Lebanon Daily News Brief 7/9/2021

Friday, July 9, 2021


Pharmacies Go on Strike in Lebanon
Today pharmacies in Lebanon went on strike in protest of significant medicine shortages after the central bank failed to pay suppliers abroad. Reports say that pharmacies along the northern coastline of Beirut and in the city’s southern suburbs have closed. Vital drugs that are needed to treat cardiac diseases, high blood pressure, diabetes, cancer, and multiple sclerosis are out of stock. The association of pharmacy owners say this will be an open-ended strike across Lebanon. [Al Arabiya]

Beirut Blast Investigator’s Request to Question Security Head Denied
After Judge Tarek Bitar, lead investigator of last year’s Beirut port blast, sent a request to question Major General Abbas Ibrahim, head of Lebanon’s General Security agency, caretaker Interior Minister Mohamed Fahmy denied the judge’s request. [Reuters] Today Ibrahim responded in a statement saying he is “under the law” and that the investigation must “work away from narrow political calculations.” [Naharnet] Families of the blast victims protested outside where MPs were meeting to review Bitar’s request and they demanded justice and accountability. [Naharnet]

US and French Officials Meeting in Saudi Arabia to Discuss Lebanon
Yesterday US Ambassador to Lebanon Dorothy Shea and French Ambassador to Lebanon Anne Grillo traveled to Saudi Arabia for meetings with Saudi officials to discuss Lebanon. They held trilateral consultations to discuss Lebanon’s dire conditions, ways to help the Lebanese people, and how to stabilize Lebanon’s economy. The trilateral strategy between US, French, and Saudi counterparts seeks to pressure Lebanon’s political leaders toward forming a government that is capable of reform. The international community continues to urge Lebanese officials to put the interests of their people first. [State Press Briefing]


The Lebanese Center for Policy Studies
Lebanon’s Independent Electricity Regulator: Avoiding the ‘Political Economy Trap’
Ali Ahmad, Mounir Mahmalat, and Jamal Saghir

The authors write: “The looming prospect of a complete blackout in Lebanon is rare for a middle-income country. It is in this dire context that electricity sector reforms become indispensable. Chief among these reforms is the creation of an electricity regulatory authority (ERA), an independent institution tasked with regulating the sector, particularly the supervision of contracts for electricity production and distribution with private companies. In this brief, however, we argue that the present-day financial, economic, and social crises risk plunging the creation of an ERA into a ‘political economy trap.’ A hastily created ERA, established just to please the international community, can be subjected to an elusive elite-level arrangement that will likely undermine its independence and value as an impartial regulator. The institution would be held hostage to the same mechanisms of rent generation and distribution among elites that have undermined the effectiveness of many other existing regulatory authorities. That way, an ERA would ‘trap’ citizens and the international community in what would be little more than a continuation of the status quo in a more palatable institutional arrangement. Consequently, we recommend that policymakers push for the establishment of an independent ERA as part of a vision for the entire governance of the electricity sector.”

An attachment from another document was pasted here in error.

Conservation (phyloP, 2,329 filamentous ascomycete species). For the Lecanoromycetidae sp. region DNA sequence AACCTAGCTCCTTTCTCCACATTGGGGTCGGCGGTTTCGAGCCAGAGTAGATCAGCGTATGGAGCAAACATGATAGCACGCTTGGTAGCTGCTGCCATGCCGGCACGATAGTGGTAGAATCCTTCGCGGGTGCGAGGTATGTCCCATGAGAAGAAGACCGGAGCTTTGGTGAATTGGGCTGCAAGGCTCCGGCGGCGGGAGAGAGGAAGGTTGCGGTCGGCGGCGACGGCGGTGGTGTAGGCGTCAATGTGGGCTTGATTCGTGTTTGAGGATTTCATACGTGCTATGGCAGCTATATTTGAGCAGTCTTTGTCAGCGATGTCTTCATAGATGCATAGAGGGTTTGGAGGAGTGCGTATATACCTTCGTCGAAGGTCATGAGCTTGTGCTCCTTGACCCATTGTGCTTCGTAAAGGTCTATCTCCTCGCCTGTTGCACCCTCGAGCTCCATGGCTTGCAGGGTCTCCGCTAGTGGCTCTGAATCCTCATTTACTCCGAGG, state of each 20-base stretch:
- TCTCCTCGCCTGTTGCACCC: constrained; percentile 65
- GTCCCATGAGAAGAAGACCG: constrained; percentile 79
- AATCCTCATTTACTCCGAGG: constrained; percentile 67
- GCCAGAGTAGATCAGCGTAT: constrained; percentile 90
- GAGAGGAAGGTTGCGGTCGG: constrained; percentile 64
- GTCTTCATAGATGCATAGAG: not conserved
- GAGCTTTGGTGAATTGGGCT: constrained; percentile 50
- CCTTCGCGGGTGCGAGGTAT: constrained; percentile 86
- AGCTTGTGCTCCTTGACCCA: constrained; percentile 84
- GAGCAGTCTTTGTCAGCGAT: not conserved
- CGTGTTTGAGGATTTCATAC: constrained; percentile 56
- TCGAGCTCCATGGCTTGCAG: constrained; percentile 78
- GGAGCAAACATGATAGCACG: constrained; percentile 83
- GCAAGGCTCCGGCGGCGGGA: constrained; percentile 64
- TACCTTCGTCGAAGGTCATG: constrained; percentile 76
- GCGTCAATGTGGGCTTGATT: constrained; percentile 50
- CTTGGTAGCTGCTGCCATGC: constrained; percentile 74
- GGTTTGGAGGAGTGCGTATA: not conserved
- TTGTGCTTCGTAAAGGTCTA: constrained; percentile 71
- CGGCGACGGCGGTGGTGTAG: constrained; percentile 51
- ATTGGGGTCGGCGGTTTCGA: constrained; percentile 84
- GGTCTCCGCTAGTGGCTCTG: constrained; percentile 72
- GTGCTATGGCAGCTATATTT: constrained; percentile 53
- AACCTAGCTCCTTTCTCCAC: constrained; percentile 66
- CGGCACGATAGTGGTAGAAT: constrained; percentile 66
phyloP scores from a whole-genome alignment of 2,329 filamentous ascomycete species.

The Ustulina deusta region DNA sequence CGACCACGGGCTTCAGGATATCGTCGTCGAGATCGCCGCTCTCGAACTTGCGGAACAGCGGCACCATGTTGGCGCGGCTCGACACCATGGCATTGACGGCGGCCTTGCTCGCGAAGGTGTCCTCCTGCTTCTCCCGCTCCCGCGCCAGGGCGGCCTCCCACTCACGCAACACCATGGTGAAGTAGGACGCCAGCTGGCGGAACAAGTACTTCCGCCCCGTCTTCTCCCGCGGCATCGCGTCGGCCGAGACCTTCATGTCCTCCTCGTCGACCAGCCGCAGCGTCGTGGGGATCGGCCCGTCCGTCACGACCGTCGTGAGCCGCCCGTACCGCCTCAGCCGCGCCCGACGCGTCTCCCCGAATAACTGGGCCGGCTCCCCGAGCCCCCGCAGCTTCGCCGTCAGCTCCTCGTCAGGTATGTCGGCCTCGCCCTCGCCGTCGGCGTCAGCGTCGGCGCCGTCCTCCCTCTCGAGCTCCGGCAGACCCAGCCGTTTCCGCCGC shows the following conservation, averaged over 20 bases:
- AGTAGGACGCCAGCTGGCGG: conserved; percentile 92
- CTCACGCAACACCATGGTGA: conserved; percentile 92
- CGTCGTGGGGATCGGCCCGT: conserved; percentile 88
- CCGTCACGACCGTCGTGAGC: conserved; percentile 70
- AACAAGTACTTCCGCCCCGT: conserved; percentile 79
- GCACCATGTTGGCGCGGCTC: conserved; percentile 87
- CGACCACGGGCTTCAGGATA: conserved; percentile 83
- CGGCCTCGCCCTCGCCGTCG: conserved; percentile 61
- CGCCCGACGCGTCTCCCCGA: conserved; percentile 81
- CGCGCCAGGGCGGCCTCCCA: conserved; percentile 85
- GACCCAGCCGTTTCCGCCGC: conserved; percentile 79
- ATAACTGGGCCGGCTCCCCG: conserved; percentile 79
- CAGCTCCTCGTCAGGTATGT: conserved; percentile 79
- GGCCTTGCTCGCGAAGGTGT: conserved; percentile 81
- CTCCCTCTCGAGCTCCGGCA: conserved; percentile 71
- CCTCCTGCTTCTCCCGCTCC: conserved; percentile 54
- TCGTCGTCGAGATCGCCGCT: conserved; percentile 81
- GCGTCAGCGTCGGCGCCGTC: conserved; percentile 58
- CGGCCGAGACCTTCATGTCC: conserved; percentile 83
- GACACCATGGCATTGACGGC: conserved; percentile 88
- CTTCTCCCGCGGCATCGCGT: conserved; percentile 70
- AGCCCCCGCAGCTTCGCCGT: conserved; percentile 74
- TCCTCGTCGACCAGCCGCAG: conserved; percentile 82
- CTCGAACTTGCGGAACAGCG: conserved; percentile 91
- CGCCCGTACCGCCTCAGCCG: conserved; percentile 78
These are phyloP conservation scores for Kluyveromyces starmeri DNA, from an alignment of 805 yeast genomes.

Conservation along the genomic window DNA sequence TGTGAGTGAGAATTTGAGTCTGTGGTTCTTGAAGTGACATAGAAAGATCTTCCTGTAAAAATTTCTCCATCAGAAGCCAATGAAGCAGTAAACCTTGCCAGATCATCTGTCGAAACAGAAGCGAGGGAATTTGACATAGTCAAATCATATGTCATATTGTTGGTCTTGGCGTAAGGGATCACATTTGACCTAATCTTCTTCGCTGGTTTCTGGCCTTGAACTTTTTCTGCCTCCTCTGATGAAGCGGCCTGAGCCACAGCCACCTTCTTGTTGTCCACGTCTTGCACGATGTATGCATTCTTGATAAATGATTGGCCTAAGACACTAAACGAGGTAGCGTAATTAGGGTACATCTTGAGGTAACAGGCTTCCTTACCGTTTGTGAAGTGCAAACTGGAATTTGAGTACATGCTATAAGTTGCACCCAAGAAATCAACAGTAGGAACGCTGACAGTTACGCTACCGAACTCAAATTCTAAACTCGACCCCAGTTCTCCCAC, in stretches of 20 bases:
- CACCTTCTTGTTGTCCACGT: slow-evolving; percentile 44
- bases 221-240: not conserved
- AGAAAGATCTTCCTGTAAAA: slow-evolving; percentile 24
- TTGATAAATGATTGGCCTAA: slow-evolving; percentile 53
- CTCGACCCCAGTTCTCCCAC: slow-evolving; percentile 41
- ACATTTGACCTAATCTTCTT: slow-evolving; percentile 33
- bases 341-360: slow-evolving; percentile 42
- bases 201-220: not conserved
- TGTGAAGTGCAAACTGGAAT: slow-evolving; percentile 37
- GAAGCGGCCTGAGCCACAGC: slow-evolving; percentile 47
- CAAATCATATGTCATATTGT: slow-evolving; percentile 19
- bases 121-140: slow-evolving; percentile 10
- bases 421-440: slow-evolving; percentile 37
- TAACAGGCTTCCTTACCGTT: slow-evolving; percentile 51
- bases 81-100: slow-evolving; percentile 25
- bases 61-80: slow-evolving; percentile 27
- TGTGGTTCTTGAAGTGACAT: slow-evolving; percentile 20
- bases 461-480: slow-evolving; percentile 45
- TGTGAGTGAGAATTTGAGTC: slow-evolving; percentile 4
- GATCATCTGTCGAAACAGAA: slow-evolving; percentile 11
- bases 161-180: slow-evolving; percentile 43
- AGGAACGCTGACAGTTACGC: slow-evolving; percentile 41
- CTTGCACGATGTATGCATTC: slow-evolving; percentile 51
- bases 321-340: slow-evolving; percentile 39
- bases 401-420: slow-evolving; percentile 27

Read more here

Disclaimer: The views and opinions expressed in these articles are those of the author and do not necessarily reflect the position of the American Task Force on Lebanon, a non-profit, nonpartisan leadership organization of Lebanese-Americans.